Saturday, I woke up early for our train to Oxford. I was so pumped because we had already been to Cambridge and I loved it, but Oxford was where it all started so I knew it had to be interesting too. On the way there, Laura and I met two lovely British boys who we talked to for the whole hour long train ride, Josh and Jack. They were really quite sweet, Josh more so than Jack, and asked us just as many questions as we asked them.
Once we got to Oxford, the day started off to a rather rocky start on account that apparently our tour guide was given the wrong location as to where to meet us, so we had to go to the headquarters to figure out where to go from there. But Mrs. Mee was a fantastic guide and she figured out the problem, as I said before, and got us back on track.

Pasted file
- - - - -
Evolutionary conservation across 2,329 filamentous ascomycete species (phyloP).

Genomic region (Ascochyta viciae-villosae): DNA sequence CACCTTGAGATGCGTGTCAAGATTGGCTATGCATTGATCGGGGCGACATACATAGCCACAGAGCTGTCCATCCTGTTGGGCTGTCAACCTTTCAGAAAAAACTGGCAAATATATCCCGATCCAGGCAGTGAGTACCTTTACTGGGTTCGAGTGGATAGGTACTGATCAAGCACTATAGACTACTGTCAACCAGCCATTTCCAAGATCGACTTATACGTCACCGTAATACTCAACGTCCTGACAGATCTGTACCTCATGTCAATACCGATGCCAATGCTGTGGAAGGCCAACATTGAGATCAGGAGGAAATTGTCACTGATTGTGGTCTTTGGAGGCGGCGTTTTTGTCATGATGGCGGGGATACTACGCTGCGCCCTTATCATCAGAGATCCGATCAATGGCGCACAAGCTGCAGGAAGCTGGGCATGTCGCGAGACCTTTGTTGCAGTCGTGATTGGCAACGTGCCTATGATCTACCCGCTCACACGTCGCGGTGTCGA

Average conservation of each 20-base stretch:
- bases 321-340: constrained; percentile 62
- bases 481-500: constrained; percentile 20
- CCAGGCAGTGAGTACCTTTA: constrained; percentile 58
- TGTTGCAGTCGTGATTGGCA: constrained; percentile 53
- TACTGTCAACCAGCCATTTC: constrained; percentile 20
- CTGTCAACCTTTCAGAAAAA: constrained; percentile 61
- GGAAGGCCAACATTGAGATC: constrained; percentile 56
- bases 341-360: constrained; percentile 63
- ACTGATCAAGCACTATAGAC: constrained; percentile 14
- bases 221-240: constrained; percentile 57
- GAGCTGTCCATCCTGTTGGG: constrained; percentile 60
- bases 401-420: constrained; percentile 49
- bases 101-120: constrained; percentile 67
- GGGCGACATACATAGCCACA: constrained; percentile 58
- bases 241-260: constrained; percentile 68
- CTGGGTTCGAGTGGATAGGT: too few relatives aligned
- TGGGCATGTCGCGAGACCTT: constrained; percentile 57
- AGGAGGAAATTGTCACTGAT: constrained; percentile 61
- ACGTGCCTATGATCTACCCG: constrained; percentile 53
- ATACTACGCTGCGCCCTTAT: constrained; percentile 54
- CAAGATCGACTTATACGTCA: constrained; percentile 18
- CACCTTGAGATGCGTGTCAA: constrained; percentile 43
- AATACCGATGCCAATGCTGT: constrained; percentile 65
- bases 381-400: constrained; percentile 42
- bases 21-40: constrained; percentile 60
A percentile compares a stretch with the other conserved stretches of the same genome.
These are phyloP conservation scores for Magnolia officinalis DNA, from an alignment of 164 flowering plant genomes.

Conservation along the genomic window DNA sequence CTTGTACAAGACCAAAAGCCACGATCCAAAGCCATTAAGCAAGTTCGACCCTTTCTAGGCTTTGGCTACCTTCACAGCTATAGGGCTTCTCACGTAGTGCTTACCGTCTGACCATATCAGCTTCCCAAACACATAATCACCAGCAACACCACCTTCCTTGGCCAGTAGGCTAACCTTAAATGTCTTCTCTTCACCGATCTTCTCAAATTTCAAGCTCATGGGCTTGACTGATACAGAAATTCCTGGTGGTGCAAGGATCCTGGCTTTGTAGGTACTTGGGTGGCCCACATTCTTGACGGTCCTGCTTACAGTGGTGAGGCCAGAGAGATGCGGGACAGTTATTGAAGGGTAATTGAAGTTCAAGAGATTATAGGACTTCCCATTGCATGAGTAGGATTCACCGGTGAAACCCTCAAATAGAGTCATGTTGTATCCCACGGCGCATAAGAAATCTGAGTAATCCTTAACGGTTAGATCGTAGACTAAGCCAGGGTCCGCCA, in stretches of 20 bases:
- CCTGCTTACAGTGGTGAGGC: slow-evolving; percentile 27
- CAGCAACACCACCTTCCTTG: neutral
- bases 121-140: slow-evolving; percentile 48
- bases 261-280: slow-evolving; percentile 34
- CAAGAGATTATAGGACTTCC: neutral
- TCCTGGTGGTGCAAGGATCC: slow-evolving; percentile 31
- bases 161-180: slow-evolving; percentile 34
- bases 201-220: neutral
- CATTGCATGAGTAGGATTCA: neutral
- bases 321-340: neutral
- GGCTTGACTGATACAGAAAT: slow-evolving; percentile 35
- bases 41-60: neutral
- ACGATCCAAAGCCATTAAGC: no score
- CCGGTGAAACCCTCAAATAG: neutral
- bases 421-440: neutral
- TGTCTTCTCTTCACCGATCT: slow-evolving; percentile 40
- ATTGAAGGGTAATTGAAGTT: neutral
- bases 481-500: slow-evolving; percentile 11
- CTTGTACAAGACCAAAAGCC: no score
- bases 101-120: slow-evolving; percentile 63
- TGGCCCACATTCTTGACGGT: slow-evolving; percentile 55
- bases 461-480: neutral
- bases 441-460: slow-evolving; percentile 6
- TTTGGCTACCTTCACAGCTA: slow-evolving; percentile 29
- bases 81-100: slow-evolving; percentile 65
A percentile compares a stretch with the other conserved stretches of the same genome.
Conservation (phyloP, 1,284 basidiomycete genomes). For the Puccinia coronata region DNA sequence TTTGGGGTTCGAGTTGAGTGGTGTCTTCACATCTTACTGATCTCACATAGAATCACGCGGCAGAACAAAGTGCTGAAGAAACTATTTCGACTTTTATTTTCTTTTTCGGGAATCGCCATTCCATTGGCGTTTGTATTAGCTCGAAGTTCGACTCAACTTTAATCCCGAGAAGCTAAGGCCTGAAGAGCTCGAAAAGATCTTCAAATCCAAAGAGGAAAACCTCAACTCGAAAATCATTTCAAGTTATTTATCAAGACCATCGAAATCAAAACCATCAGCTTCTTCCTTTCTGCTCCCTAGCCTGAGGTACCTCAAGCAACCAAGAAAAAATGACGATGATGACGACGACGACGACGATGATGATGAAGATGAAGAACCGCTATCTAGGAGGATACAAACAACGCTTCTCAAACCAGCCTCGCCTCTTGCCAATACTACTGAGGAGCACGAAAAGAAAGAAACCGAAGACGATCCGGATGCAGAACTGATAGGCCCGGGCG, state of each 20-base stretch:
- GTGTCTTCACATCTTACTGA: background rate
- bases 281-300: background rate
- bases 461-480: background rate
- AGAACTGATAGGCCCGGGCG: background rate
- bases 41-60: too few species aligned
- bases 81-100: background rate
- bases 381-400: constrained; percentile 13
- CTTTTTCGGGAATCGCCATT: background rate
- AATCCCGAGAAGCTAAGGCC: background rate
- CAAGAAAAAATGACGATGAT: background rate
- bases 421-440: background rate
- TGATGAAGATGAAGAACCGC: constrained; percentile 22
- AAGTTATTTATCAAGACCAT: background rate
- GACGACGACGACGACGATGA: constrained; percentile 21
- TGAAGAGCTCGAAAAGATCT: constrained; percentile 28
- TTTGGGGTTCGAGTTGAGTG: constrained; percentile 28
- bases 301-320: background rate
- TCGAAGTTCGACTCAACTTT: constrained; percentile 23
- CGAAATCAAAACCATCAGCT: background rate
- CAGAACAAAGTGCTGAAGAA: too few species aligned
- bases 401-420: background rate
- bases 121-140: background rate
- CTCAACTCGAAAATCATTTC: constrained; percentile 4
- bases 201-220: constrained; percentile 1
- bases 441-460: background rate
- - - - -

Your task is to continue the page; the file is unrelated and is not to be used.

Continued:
When our guide did finally get there, he was precious. For starters his name was Allister. I know that’s just so British and so old man cute! Allister showed us all of the big buildings in Oxford of some of the major universities. We didn’t go in most of them as most aren’t open in the mornings and you have to pay in the afternoons. There were some absolutely beautiful churches inside these colleges though. I really enjoyed just walking around. It had a different feel that Cambridge, older feeling, if you can believe it. We saw the place where modern science was born, and where the first chemistry lab was ever made. Walked right next to the building that was one of the largest book presses in the world, and still is a giant (Oxford University Press). Books such as the Bible were printed there first.